Business leaders consistently cite five common drivers of success that apply to partnerships yielding the best outcomes. These themes offer a foundation for policy makers and educators to develop and scale future initiatives:

    • Adaptability. Adapting the goals of the program over time enables both businesses and educational institutions to evolve to meet changing needs, thus increasing the likelihood of the success;
    • Responsiveness. Acknowledging and being responsive to the different needs of students is necessary to ensure the maximum number of students are able to complete the program;
    • Accountability. Empirically measuring outcomes of these partnerships (i.e. completion rates, costs, attendance) allows for concrete analysis on the program’s impact;
    • Affordability. Emphasizing low cost is incredibly important to maximize the number of students able to participate thus increasing the impact of the program; and,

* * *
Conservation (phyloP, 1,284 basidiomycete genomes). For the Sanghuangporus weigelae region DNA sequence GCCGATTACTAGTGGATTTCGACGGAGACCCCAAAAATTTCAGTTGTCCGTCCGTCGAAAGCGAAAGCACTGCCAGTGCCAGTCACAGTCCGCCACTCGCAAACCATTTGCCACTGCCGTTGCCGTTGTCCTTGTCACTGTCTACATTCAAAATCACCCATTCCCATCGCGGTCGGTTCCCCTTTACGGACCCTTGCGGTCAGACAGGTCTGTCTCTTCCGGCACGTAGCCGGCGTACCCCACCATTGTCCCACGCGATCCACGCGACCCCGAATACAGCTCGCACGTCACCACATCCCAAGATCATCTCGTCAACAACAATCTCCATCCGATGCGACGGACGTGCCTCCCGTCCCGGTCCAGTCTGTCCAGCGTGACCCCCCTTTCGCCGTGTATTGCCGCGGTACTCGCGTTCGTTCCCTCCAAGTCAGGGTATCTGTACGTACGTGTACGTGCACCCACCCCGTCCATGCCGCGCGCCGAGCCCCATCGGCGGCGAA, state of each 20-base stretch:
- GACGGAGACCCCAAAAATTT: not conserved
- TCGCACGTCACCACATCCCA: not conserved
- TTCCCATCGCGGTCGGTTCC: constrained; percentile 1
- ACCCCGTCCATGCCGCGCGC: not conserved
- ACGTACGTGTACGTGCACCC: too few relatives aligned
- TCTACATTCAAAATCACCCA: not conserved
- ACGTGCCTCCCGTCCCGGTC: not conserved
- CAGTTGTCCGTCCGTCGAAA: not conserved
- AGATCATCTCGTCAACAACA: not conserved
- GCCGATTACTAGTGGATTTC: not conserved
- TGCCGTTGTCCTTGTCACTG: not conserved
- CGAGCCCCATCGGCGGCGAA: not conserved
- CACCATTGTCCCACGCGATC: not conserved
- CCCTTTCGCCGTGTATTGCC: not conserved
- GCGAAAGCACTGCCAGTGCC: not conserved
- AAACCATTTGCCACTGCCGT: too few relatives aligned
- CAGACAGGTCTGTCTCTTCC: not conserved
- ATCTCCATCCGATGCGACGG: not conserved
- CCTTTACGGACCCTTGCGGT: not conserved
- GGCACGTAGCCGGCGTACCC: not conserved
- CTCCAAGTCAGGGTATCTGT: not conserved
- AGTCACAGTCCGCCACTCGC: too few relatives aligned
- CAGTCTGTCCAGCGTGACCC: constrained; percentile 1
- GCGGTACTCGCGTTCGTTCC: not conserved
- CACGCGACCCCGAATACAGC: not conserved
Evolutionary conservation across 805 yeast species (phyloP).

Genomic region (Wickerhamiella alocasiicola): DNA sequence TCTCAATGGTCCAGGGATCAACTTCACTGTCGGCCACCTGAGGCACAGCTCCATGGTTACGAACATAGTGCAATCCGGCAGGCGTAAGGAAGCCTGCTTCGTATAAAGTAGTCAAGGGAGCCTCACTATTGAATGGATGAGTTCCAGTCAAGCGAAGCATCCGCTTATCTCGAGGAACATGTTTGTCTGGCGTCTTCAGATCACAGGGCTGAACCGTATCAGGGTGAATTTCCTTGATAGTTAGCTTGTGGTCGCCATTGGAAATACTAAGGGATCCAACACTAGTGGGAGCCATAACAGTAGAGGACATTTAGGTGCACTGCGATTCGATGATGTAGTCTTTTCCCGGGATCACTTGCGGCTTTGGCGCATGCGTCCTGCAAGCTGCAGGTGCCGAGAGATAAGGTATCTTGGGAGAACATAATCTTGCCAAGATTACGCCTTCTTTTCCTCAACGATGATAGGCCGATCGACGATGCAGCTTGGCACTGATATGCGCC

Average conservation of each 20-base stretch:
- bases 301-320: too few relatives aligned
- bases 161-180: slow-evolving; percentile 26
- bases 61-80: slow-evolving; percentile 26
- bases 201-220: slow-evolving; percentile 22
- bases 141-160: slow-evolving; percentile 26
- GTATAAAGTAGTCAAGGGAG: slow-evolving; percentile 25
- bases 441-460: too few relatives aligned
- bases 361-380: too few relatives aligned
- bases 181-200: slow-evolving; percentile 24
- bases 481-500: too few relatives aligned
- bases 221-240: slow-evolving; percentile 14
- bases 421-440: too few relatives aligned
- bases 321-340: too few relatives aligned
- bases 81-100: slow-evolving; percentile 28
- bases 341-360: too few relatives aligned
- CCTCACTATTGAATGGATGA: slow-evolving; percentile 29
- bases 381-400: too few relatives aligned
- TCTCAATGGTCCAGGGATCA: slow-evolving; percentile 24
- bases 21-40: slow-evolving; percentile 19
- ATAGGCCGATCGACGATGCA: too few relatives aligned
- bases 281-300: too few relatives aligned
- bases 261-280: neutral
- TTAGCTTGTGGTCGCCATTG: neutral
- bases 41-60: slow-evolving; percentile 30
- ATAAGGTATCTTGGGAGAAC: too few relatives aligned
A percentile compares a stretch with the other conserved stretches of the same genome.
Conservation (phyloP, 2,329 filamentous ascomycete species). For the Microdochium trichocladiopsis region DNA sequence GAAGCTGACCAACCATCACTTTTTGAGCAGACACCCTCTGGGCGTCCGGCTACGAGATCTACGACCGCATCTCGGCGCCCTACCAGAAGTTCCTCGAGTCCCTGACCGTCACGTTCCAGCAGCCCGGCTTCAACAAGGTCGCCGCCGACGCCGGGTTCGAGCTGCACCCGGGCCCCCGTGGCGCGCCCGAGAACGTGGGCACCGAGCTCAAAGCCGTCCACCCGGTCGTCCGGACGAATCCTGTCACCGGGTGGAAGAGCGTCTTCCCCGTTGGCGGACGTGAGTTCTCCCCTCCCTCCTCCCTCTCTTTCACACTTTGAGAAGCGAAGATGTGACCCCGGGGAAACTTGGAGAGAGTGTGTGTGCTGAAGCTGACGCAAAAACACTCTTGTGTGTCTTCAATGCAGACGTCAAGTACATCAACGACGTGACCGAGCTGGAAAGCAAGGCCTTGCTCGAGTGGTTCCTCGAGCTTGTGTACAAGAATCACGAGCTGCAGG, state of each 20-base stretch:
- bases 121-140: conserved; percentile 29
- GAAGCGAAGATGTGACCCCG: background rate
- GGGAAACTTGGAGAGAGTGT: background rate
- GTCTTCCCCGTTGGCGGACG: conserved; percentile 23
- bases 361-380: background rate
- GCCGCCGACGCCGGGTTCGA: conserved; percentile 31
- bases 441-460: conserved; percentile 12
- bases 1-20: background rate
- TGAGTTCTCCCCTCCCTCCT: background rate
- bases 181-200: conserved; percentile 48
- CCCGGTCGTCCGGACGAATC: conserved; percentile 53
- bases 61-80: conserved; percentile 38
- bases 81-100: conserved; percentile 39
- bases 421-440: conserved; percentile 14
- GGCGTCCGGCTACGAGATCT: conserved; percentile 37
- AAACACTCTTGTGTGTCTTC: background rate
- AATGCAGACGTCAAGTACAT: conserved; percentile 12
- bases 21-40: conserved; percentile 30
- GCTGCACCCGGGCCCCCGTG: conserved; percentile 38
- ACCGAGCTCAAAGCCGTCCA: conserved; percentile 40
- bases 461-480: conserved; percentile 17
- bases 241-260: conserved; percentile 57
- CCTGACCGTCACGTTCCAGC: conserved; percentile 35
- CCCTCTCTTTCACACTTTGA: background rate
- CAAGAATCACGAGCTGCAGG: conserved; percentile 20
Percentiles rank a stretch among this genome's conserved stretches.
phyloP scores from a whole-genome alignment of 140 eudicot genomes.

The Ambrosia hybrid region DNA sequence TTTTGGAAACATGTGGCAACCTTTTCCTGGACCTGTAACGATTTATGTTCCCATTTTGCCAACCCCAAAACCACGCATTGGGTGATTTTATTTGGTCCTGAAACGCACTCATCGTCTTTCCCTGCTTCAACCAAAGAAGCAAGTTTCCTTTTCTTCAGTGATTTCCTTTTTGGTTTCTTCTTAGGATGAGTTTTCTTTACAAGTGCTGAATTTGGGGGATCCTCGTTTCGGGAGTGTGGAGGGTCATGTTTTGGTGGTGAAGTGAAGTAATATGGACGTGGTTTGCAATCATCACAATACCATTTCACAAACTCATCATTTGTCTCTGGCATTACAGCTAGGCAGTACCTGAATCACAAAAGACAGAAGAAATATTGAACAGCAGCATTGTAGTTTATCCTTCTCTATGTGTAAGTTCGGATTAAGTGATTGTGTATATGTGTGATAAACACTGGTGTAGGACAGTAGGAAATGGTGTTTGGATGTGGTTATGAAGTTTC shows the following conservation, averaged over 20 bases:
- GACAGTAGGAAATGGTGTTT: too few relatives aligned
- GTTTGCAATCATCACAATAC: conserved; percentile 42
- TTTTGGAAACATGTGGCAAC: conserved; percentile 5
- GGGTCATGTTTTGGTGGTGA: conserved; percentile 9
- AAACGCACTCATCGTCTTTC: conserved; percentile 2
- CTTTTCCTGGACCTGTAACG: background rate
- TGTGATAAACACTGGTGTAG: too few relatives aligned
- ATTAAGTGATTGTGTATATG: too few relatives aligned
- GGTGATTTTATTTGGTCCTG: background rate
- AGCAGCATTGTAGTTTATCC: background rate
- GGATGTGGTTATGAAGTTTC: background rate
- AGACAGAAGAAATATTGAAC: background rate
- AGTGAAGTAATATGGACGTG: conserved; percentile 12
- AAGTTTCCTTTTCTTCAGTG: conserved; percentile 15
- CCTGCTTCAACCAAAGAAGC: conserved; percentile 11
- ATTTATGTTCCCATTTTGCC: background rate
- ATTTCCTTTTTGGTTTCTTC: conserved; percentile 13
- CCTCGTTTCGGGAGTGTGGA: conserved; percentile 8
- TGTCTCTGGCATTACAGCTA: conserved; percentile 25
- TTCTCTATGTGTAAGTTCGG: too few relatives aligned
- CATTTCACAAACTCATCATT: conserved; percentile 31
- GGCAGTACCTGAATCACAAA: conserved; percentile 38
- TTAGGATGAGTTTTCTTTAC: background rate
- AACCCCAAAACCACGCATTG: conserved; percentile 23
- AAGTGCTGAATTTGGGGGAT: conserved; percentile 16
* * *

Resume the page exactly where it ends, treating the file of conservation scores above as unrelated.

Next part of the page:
• Leadership. Commitment by senior-level leadership is imperative and leads to a mutually beneficial partnership

    Photo: Students Participate in BU Inspiration Ambassadors program in partnership with AT&T. Credit Cydney Scott

Go Higher! Discover Your Community Colleges, State Universities & UMass Campuses

Building Student Interest in STEM

  • 2017 STEM Summit logo

    2017 STEM Summit Call for Sessions and Exhibits

    Submit session and exhibit proposals on this year's theme, "Progress Through Partnership"

    The organizers of the Massachusetts STEM Summit are pleased to announce the launch of the 2017 Call for Sessions and Exhibits.

    The theme for this year's Summit - Progress Through Partnership - celebrates the rich tradition of creative collaboration that has been the hallmark of the Commonwealth's powerful STEM movement since its earliest inception. Over the years, the Summit has presented countless examples of initiatives in which partners from diverse sectors have come together to leverage each others' complementary strengths, expertise, and resources. These cooperative efforts have yielded innovative, dynamic, and effective STEM programs for in-school and out-of-school education, and workforce development.